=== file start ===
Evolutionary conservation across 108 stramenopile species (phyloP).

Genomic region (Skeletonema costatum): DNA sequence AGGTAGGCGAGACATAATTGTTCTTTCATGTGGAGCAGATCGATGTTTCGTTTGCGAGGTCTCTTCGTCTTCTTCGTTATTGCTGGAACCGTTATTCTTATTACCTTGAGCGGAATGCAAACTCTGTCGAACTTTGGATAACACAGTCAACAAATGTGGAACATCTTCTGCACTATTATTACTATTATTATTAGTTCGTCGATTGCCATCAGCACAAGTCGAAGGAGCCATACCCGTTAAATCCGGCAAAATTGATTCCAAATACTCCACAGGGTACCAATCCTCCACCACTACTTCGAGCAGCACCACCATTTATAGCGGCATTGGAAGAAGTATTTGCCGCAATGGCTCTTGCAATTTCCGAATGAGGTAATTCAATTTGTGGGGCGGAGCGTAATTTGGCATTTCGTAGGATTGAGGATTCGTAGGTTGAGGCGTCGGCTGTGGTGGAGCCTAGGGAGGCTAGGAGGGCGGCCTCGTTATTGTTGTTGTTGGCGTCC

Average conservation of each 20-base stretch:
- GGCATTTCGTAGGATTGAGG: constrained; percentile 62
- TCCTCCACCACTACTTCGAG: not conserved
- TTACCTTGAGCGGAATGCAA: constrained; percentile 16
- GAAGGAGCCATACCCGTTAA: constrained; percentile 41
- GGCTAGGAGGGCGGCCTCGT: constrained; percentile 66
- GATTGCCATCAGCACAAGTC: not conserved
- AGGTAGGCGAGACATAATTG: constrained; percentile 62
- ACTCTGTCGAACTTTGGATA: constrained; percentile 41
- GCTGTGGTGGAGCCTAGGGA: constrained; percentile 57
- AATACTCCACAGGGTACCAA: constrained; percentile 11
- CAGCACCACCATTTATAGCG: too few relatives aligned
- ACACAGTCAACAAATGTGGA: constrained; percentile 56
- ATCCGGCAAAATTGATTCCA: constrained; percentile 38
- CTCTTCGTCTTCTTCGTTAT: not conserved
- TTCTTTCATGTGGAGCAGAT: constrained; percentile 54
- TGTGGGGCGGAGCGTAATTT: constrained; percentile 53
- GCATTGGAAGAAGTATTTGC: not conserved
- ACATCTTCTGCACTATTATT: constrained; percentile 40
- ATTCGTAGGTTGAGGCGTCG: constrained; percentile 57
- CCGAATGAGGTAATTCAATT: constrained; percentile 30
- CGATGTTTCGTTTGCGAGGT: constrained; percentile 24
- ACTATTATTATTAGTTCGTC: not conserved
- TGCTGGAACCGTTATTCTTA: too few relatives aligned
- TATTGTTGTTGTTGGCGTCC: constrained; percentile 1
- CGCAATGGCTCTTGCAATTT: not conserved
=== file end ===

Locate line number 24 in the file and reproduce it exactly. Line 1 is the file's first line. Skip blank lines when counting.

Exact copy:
- CGATGTTTCGTTTGCGAGGT: constrained; percentile 24